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When Stores Refuse to Accept Returns

Q. I bought a new toaster oven that didn’t heat properly. But when I tried to return it to the store (with the receipt), I was told I had to send it to the manufacturer at my own expense for a replacement. Can they do that?

A. More stores and even manufacturers are trying to shift returns away from retailers, even placing notices saying “do not return to store” inside the packaging or with the sales receipt. Still, if a new product proves defective out of the box, the retailer should replace it, no matter what the return policy states.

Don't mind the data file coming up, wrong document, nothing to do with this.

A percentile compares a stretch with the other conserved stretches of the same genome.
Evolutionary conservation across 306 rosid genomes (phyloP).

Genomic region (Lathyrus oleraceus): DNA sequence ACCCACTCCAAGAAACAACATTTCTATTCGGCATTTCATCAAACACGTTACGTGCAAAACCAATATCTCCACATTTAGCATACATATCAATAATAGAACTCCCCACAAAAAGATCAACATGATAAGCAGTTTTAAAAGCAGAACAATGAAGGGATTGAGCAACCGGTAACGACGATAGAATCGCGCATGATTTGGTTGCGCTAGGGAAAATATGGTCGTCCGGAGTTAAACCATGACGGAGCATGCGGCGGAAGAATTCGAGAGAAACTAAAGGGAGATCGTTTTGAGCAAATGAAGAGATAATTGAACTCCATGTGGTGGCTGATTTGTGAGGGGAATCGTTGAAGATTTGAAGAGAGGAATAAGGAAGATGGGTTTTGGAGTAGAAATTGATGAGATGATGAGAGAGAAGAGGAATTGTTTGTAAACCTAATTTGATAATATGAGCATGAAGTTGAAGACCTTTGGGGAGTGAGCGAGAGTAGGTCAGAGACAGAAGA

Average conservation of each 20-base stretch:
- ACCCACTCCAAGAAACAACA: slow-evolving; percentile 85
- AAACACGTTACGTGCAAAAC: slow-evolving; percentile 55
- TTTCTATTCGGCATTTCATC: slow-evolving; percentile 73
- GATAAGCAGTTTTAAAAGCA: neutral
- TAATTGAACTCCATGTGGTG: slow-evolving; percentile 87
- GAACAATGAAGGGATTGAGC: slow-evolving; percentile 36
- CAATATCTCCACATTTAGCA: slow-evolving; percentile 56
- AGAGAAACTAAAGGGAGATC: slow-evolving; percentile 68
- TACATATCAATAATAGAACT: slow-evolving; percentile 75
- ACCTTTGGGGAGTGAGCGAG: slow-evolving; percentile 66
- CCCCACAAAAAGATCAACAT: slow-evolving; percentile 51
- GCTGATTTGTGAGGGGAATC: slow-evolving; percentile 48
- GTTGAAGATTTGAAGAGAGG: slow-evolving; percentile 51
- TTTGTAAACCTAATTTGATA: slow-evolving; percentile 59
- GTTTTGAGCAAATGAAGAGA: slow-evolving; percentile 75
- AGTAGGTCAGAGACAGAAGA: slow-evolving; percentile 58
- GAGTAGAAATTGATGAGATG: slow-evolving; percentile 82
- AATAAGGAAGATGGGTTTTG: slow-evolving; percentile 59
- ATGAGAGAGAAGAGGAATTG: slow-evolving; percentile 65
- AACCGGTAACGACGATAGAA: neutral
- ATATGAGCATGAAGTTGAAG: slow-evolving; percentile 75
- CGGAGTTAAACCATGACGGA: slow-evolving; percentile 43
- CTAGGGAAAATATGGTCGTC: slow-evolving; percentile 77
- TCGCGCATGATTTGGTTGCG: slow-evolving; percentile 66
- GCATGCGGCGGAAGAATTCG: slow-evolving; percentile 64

Ask for a manager and mention the phrase “implied warranty of merchantability”—that is, a seller’s basic promise that goods it sells will do what they are supposed to do. Better yet, present a printout of this federal law. An exception may be items sold (and clearly marked) “as is” or those purchased during liquidation sales.

If the store insists it isn’t liable for manufacturing defects (and technically, it isn’t), tell the retailer you want to return it for a refund, or at least store credit. If everything fails and you must deal with the manufacturer, insist on free shipping and getting a new replacement, not one that is refurbished or remanufactured.

Sid Kirchheimer writes about consumer and health issues.

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